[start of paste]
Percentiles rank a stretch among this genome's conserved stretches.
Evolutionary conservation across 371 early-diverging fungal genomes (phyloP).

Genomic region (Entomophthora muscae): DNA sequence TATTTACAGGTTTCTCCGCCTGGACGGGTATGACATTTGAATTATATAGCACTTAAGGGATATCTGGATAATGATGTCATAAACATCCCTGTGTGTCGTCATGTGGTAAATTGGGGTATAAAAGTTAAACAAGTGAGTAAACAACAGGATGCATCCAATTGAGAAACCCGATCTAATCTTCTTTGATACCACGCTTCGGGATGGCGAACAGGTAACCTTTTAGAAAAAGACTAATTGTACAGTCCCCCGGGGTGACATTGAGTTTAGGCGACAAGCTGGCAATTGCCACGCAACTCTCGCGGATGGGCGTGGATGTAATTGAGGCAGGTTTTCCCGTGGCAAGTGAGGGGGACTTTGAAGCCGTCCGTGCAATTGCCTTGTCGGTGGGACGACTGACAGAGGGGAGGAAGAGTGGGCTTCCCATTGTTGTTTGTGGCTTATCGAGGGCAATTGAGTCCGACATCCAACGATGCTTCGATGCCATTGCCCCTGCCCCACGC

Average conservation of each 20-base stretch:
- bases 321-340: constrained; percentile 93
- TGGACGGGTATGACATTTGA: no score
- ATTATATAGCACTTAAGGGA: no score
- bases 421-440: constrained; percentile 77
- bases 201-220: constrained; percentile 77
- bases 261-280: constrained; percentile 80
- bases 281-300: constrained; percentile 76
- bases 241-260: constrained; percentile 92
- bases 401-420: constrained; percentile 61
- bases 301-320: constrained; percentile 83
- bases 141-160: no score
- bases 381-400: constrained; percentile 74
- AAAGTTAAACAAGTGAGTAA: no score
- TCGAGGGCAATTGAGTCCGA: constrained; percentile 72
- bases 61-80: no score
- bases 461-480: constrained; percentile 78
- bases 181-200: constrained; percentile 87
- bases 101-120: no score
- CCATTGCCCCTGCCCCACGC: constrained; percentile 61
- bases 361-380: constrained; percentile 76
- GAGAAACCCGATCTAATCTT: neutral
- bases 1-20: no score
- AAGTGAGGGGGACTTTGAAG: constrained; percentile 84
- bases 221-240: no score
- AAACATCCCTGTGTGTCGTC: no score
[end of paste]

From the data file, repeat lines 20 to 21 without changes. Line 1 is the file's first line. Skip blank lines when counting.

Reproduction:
- bases 461-480: constrained; percentile 78
- bases 181-200: constrained; percentile 87